From birthdays to holidays, certain dates on the calendar hold special meaning for most people in New York. Adding significance to these already important dates can seem like a worthwhile goal for couples who are about to tie the knot, but experts disagree. Getting married on already significant days can actually raise the risk of filing for divorce, which can cause those significant dates to take on an all-new kind of meaning.
Walking down the aisle on Valentine's Day or other holidays can increase the chance of divorce for up to 36 percent of couples who chose so-called gimmicky dates over those with little significance. Holidays are not the only dates that increase this risk. Choosing wedding dates with repeating numbers -- such as Dec. 12 2012 -- or that create sequences -- think Jan. 2, 2013 -- have the same impact.
So, how could the date of a marriage possibly predict the possibility of divorce? Rather than actually influencing the couple to divorce, the researchers who discovered the link say that the date a couple chooses to wed on is actually a reflection of the relationship. Couples who choose dates without any culture or holiday significance tend to be more focused on the compatibility and characteristics of their relationships than their peers who get married on special dates. These two groups also varied significantly regarding their ages and education.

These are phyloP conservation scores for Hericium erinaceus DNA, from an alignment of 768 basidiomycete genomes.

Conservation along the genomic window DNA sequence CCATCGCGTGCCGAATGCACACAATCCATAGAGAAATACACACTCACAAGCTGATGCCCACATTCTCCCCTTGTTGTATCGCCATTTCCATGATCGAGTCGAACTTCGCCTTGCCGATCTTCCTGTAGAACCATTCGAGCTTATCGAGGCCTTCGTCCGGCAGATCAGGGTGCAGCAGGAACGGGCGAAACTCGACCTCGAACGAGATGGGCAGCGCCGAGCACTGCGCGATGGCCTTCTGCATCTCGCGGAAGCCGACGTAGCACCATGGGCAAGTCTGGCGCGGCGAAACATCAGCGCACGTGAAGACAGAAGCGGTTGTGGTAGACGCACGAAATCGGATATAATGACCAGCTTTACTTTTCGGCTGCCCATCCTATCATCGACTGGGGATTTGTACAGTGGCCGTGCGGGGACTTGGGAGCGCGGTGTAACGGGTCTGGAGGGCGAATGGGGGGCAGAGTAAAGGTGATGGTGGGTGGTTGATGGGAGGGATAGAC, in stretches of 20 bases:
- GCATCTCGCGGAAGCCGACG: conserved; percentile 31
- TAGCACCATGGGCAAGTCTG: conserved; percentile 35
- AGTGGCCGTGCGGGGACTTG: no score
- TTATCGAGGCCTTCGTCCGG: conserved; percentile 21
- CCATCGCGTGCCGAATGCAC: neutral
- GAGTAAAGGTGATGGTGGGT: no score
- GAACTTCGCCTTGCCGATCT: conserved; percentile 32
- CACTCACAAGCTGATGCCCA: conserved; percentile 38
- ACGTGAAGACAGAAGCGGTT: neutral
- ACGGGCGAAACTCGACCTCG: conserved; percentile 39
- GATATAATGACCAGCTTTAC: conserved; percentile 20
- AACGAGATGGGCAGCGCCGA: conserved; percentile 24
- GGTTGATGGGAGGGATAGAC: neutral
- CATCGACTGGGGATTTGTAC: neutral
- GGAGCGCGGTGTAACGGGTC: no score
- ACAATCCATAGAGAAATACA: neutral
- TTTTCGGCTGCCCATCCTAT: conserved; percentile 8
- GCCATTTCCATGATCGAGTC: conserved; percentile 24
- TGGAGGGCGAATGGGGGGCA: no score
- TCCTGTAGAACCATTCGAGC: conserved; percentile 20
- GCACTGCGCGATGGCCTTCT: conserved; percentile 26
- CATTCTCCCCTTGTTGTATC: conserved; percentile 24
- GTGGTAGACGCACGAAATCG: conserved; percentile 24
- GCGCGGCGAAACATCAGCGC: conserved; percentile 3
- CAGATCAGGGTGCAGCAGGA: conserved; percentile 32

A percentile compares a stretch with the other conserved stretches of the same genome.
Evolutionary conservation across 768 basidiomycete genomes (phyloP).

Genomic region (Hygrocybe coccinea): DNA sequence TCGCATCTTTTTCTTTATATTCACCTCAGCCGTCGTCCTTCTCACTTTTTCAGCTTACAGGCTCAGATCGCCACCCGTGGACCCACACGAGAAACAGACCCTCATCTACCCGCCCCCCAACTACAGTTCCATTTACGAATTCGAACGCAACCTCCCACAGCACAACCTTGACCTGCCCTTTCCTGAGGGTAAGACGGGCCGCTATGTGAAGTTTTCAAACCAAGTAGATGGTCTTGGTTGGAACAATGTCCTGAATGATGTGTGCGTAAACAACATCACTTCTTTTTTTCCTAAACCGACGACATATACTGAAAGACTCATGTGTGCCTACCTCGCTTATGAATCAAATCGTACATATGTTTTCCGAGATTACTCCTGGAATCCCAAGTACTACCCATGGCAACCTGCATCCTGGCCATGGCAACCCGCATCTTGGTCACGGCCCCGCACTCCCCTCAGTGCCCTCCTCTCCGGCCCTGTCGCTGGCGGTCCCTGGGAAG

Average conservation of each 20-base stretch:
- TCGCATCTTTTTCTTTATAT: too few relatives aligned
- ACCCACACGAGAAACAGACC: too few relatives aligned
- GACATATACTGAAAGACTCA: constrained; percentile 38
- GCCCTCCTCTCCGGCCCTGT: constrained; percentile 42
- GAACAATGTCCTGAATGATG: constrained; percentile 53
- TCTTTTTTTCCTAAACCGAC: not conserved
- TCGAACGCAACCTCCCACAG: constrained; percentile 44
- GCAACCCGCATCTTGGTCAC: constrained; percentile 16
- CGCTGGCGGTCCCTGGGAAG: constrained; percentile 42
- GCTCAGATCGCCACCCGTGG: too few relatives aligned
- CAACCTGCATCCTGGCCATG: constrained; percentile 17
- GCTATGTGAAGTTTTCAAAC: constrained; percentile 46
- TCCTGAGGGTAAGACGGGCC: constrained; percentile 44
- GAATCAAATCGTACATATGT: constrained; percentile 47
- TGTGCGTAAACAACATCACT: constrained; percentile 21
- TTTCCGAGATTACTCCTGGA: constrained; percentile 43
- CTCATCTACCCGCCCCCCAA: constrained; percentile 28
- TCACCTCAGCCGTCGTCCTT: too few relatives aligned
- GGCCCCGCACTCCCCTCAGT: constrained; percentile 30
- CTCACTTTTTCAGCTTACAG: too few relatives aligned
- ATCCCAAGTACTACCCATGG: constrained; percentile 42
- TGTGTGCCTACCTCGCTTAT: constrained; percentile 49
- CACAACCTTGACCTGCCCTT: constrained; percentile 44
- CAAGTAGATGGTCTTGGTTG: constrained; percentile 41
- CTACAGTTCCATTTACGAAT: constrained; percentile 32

Marrying on an already significant date does not necessarily destine a couple for divorce, but virtually all couples can still benefit from considering and preparing for the possibility. Prenuptial agreements are one of the most underutilized tools for soon-to-be married couples. By addressing assets and other terms in a thorough document, couples in New York can be sure that they will be protected should they one day decide to divorce.
Source: The Stir, "This Wedding Date Is More Likely to Lead to Divorce -- Here's Proof", Kiarra Sylvester, Sept. 30, 2016